In the last three days I've had the pleasure of watching the fabulous movie, The Big Sick, the incredible musical Fun Home, and reading Trumpet, A Novel. All three are great art. The first two are based on the writers' lives. All are about "coming out", or not, to one's self and one's family and
Here are two similar views of the Penn State child abuse debacle. One from the anonymous humble2humble blog (obviously by a man of faith who understands child abuse): http://humble2humble.blogspot.com/2011_11_01_archive.html. The second is by David Brooks, from yesterday's NYT's: http://www.nytimes.com/2011/11/15/opinion/brooks-lets-all-feel-superior.html Both speak to the commonality of denial and avoidance. Both are great writing. What do you think?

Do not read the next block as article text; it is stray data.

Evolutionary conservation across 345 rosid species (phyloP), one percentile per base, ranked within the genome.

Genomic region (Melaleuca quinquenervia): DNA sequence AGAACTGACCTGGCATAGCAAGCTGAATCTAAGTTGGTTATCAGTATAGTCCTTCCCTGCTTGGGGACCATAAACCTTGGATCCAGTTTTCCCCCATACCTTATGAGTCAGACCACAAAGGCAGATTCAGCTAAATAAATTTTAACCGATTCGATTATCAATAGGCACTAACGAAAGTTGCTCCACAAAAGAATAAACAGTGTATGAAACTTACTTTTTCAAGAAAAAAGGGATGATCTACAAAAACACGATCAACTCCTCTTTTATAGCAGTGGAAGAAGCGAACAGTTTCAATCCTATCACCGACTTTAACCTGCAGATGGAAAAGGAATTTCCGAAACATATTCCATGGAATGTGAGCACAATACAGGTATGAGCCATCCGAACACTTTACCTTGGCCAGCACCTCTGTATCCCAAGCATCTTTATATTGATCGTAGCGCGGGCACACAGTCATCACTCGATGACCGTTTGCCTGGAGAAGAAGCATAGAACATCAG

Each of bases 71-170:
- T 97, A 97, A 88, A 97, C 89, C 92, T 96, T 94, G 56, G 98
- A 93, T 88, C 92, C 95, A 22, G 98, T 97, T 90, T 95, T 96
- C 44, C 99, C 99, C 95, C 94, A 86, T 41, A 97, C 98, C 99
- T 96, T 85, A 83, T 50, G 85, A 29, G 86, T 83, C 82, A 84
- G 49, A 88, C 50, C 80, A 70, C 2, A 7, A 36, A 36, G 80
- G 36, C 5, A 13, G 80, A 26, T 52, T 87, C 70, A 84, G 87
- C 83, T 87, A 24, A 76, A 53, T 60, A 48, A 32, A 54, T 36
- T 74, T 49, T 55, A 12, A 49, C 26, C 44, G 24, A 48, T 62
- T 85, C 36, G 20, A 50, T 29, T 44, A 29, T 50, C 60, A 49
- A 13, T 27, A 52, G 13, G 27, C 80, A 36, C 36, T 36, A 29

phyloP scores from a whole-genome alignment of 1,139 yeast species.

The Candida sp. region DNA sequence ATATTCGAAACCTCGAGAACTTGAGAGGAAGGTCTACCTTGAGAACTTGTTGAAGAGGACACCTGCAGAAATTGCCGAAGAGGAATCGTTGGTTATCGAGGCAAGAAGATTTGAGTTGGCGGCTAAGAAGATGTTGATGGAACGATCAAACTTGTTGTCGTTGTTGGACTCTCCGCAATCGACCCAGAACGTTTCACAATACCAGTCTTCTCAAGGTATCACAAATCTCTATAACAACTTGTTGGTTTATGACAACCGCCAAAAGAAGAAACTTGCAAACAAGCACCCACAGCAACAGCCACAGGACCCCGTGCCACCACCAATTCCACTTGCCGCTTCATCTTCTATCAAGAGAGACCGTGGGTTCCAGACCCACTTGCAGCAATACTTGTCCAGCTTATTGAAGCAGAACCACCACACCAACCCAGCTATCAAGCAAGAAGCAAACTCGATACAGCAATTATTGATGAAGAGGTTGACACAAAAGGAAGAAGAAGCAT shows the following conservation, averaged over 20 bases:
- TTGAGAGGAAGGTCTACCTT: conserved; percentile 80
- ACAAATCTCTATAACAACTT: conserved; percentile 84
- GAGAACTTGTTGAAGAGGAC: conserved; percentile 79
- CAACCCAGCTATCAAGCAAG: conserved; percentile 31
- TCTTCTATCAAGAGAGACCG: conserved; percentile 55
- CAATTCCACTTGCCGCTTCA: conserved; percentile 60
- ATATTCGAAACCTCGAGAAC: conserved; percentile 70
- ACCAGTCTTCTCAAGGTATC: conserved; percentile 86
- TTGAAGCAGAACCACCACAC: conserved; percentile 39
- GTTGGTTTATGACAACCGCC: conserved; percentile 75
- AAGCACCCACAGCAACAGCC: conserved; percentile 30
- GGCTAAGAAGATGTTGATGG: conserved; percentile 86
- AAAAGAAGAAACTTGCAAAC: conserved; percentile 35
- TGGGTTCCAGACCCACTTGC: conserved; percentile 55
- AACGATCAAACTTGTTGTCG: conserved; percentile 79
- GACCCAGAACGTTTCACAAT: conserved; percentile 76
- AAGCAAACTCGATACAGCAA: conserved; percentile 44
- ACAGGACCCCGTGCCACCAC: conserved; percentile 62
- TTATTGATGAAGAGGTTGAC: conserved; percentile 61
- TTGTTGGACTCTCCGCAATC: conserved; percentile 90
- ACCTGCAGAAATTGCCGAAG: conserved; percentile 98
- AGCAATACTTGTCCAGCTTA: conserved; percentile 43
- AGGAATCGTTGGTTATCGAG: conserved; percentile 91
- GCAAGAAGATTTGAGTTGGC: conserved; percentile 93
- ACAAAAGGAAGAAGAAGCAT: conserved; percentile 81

Some group is sending me 10 spams each day about penis enlargement and erectile dysfunction. In a few days, I'll be funneling all my email through g-mail to make it stop. In the mean time, I'm musing on the nature of marketing around sexual fears. With women, it's all about the shape of their bodies
HBO's new show, "Tell Me You Love Me" premiered this week. It follows 4 couples, 3 of them 20's-40-year-old clients and their 60-year-old therapist Jane Alexander and her husband through their relational and sexual lives. It is the most sexually graphic, though not the most erotic, show I've ever seen on television. The sex is